After moving to .NET, I was building a simple website that would have four or
five pages of content, but they should all have the same look. In the past, I
would build a template page with the look I desired and build HTML pages for the
each page of content. The content pages would be plain HTML and I would use a
method to include them into the content area of the main template page depending
on the currently selected page.
Now that I was working with .NET, I started to research ways I could
accomplish the same task. While I could use similar methods as I used in earlier
sites, the Web User Controls seemed to be a better way to handle embedding
content from one file into another.
I quickly threw together several user controls filled with content and built
my main page with a blank area for the content. At this time point I was stuck.
Now that I had the user controls and could drop them on the page, I needed an
easy method to switch between them depending on which page of content was to be
After a bit more research, I decided to build a web control that would render
the desired user control and act as a placeholder. While I was at it, I decided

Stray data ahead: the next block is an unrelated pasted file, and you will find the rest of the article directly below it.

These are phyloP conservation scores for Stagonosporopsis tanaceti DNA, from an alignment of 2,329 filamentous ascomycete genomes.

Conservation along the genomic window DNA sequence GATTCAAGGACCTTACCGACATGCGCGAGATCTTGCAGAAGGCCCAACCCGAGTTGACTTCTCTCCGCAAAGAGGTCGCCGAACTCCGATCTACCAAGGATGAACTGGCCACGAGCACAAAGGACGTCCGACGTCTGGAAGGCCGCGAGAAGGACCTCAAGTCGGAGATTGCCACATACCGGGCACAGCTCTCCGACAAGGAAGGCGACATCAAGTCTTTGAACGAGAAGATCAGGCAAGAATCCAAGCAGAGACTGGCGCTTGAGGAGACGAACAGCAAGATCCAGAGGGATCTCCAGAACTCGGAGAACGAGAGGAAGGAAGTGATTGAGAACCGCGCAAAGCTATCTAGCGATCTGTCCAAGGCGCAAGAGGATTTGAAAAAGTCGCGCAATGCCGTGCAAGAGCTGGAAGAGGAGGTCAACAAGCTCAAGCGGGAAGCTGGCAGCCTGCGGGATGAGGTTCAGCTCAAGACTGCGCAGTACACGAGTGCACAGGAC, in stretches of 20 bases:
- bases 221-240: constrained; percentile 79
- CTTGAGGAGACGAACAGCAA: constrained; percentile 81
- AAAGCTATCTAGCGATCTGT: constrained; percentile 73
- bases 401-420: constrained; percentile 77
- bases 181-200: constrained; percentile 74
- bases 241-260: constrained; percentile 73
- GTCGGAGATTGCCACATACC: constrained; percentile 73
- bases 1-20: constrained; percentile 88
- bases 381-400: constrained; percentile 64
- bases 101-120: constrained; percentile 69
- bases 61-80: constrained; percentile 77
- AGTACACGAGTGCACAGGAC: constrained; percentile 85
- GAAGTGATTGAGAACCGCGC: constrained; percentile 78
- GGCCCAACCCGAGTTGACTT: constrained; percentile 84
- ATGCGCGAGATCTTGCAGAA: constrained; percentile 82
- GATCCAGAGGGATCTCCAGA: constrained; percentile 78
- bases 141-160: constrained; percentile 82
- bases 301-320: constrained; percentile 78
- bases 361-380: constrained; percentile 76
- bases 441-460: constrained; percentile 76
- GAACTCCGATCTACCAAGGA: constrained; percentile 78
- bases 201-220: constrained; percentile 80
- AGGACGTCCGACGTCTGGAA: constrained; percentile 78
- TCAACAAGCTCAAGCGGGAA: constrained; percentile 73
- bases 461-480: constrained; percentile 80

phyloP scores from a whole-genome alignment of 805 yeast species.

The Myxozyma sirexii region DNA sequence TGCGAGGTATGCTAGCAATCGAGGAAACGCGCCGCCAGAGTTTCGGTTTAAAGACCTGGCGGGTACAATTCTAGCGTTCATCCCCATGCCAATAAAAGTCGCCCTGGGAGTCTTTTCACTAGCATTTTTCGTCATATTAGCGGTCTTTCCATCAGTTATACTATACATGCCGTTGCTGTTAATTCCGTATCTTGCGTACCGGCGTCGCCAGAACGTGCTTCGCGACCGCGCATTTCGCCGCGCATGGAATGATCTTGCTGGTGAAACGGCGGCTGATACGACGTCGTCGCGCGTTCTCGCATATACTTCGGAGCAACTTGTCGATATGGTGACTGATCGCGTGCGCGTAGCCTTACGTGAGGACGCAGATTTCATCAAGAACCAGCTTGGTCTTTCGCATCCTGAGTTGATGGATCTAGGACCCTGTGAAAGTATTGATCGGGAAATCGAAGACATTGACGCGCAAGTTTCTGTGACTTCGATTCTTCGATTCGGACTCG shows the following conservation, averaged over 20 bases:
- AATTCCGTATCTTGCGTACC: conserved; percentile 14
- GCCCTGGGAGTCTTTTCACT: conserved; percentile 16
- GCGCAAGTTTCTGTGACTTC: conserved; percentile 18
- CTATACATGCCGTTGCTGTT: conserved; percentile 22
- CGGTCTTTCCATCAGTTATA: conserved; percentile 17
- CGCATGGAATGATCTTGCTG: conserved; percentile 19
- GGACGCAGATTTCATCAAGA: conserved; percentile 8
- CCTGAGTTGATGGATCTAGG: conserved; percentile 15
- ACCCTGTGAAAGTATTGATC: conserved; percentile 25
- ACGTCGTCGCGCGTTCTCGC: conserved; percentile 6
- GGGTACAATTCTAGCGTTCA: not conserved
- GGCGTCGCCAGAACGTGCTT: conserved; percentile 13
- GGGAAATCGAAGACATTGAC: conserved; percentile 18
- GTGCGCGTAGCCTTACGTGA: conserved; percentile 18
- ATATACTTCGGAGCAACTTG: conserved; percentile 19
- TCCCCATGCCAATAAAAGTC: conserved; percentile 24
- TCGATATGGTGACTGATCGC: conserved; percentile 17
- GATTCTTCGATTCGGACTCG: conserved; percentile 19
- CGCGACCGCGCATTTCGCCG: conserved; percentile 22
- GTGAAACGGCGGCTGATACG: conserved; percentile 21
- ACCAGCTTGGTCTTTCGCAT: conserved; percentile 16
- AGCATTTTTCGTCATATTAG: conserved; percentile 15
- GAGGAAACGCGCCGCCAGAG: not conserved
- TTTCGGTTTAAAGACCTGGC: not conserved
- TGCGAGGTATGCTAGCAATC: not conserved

to make it even more useful and added the ability to specify a URL parameter
that it could read to select the user control without having to keep track of
the content page. Thus this control was born.
I have built three demos that are all the same format, but each uses this
control in different methods. They all appear as the example picture above.
This demo shows the basic functionality of this control. The entire page
other than the white content panel (where it says "Home .. Content Page") is in
Core.aspx. The content panel is the
RJContentPanel control. The default user
control is the "Home" which is shown when you first go to the site.
A live demo can be found at:
In the "Controls" folder, there are Home, Products, FAQ and Contact Us user
controls. When you first go to the site, the
RJContentPanel control defaults to
"Home", which is the user control shown in the white area of the page. When you
click on the Products link, you will notice that the content area changes and so
does the URL. Now it is "Core.aspx?P=Products". That tells the